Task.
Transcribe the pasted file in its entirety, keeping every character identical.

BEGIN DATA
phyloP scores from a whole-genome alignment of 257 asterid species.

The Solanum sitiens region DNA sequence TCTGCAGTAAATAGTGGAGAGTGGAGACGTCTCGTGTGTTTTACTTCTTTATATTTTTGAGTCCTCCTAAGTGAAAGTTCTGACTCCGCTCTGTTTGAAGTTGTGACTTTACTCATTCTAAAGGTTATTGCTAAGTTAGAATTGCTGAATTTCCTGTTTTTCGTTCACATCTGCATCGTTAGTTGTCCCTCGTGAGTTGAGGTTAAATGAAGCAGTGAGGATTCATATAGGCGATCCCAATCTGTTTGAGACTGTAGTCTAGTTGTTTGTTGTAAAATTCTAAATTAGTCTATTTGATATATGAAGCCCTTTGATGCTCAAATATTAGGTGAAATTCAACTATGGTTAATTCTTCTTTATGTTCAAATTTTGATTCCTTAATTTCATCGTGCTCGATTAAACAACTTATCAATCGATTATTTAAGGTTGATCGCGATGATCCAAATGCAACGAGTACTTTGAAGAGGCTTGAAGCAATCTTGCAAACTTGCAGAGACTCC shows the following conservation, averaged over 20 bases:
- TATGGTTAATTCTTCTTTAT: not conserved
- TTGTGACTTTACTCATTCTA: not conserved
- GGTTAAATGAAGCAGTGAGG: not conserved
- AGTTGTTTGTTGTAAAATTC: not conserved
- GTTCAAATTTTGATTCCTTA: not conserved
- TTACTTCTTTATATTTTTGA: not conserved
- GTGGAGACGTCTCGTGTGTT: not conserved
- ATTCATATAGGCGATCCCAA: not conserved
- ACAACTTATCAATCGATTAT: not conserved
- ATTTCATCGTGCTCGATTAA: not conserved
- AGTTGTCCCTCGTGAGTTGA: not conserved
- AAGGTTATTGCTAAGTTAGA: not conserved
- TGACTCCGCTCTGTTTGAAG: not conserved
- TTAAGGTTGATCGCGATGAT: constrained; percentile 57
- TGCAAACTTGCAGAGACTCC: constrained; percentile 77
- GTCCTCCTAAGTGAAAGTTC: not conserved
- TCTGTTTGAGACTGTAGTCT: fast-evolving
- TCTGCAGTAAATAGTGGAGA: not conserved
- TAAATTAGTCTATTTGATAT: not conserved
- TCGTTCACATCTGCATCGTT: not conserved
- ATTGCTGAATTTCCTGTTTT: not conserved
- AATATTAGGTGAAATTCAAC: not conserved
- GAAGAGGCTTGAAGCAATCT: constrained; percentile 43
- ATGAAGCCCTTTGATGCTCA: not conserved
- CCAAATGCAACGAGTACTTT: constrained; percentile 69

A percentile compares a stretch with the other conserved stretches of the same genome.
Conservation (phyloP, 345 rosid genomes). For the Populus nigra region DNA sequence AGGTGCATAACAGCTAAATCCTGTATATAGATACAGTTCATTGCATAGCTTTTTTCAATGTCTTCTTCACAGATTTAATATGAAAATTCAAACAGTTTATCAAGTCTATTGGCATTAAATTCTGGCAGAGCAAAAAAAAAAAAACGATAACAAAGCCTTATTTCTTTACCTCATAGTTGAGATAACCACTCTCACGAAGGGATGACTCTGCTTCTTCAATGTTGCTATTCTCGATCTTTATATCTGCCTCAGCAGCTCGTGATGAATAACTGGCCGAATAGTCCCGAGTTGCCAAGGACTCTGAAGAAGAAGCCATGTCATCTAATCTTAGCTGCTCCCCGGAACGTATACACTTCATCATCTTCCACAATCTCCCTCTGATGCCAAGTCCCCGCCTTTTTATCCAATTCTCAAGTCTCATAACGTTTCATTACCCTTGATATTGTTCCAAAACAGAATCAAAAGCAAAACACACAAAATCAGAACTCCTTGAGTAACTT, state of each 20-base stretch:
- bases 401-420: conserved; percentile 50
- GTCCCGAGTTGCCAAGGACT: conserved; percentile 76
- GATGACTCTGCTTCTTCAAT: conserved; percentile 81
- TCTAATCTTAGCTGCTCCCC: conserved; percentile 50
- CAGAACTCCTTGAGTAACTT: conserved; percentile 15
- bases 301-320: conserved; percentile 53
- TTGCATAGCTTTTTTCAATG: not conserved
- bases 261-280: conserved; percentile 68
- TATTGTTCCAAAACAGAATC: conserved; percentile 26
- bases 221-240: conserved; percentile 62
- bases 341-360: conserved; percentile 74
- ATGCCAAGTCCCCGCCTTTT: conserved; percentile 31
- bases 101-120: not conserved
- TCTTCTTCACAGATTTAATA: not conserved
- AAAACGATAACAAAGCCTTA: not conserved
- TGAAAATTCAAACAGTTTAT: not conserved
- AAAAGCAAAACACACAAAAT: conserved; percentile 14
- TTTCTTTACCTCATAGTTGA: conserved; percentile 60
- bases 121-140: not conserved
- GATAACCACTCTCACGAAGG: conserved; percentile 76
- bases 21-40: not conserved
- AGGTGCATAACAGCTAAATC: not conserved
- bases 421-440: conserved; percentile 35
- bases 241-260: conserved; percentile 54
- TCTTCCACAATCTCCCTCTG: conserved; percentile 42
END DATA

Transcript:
phyloP scores from a whole-genome alignment of 257 asterid species.

The Solanum sitiens region DNA sequence TCTGCAGTAAATAGTGGAGAGTGGAGACGTCTCGTGTGTTTTACTTCTTTATATTTTTGAGTCCTCCTAAGTGAAAGTTCTGACTCCGCTCTGTTTGAAGTTGTGACTTTACTCATTCTAAAGGTTATTGCTAAGTTAGAATTGCTGAATTTCCTGTTTTTCGTTCACATCTGCATCGTTAGTTGTCCCTCGTGAGTTGAGGTTAAATGAAGCAGTGAGGATTCATATAGGCGATCCCAATCTGTTTGAGACTGTAGTCTAGTTGTTTGTTGTAAAATTCTAAATTAGTCTATTTGATATATGAAGCCCTTTGATGCTCAAATATTAGGTGAAATTCAACTATGGTTAATTCTTCTTTATGTTCAAATTTTGATTCCTTAATTTCATCGTGCTCGATTAAACAACTTATCAATCGATTATTTAAGGTTGATCGCGATGATCCAAATGCAACGAGTACTTTGAAGAGGCTTGAAGCAATCTTGCAAACTTGCAGAGACTCC shows the following conservation, averaged over 20 bases:
- TATGGTTAATTCTTCTTTAT: not conserved
- TTGTGACTTTACTCATTCTA: not conserved
- GGTTAAATGAAGCAGTGAGG: not conserved
- AGTTGTTTGTTGTAAAATTC: not conserved
- GTTCAAATTTTGATTCCTTA: not conserved
- TTACTTCTTTATATTTTTGA: not conserved
- GTGGAGACGTCTCGTGTGTT: not conserved
- ATTCATATAGGCGATCCCAA: not conserved
- ACAACTTATCAATCGATTAT: not conserved
- ATTTCATCGTGCTCGATTAA: not conserved
- AGTTGTCCCTCGTGAGTTGA: not conserved
- AAGGTTATTGCTAAGTTAGA: not conserved
- TGACTCCGCTCTGTTTGAAG: not conserved
- TTAAGGTTGATCGCGATGAT: constrained; percentile 57
- TGCAAACTTGCAGAGACTCC: constrained; percentile 77
- GTCCTCCTAAGTGAAAGTTC: not conserved
- TCTGTTTGAGACTGTAGTCT: fast-evolving
- TCTGCAGTAAATAGTGGAGA: not conserved
- TAAATTAGTCTATTTGATAT: not conserved
- TCGTTCACATCTGCATCGTT: not conserved
- ATTGCTGAATTTCCTGTTTT: not conserved
- AATATTAGGTGAAATTCAAC: not conserved
- GAAGAGGCTTGAAGCAATCT: constrained; percentile 43
- ATGAAGCCCTTTGATGCTCA: not conserved
- CCAAATGCAACGAGTACTTT: constrained; percentile 69

A percentile compares a stretch with the other conserved stretches of the same genome.
Conservation (phyloP, 345 rosid genomes). For the Populus nigra region DNA sequence AGGTGCATAACAGCTAAATCCTGTATATAGATACAGTTCATTGCATAGCTTTTTTCAATGTCTTCTTCACAGATTTAATATGAAAATTCAAACAGTTTATCAAGTCTATTGGCATTAAATTCTGGCAGAGCAAAAAAAAAAAAACGATAACAAAGCCTTATTTCTTTACCTCATAGTTGAGATAACCACTCTCACGAAGGGATGACTCTGCTTCTTCAATGTTGCTATTCTCGATCTTTATATCTGCCTCAGCAGCTCGTGATGAATAACTGGCCGAATAGTCCCGAGTTGCCAAGGACTCTGAAGAAGAAGCCATGTCATCTAATCTTAGCTGCTCCCCGGAACGTATACACTTCATCATCTTCCACAATCTCCCTCTGATGCCAAGTCCCCGCCTTTTTATCCAATTCTCAAGTCTCATAACGTTTCATTACCCTTGATATTGTTCCAAAACAGAATCAAAAGCAAAACACACAAAATCAGAACTCCTTGAGTAACTT, state of each 20-base stretch:
- bases 401-420: conserved; percentile 50
- GTCCCGAGTTGCCAAGGACT: conserved; percentile 76
- GATGACTCTGCTTCTTCAAT: conserved; percentile 81
- TCTAATCTTAGCTGCTCCCC: conserved; percentile 50
- CAGAACTCCTTGAGTAACTT: conserved; percentile 15
- bases 301-320: conserved; percentile 53
- TTGCATAGCTTTTTTCAATG: not conserved
- bases 261-280: conserved; percentile 68
- TATTGTTCCAAAACAGAATC: conserved; percentile 26
- bases 221-240: conserved; percentile 62
- bases 341-360: conserved; percentile 74
- ATGCCAAGTCCCCGCCTTTT: conserved; percentile 31
- bases 101-120: not conserved
- TCTTCTTCACAGATTTAATA: not conserved
- AAAACGATAACAAAGCCTTA: not conserved
- TGAAAATTCAAACAGTTTAT: not conserved
- AAAAGCAAAACACACAAAAT: conserved; percentile 14
- TTTCTTTACCTCATAGTTGA: conserved; percentile 60
- bases 121-140: not conserved
- GATAACCACTCTCACGAAGG: conserved; percentile 76
- bases 21-40: not conserved
- AGGTGCATAACAGCTAAATC: not conserved
- bases 421-440: conserved; percentile 35
- bases 241-260: conserved; percentile 54
- TCTTCCACAATCTCCCTCTG: conserved; percentile 42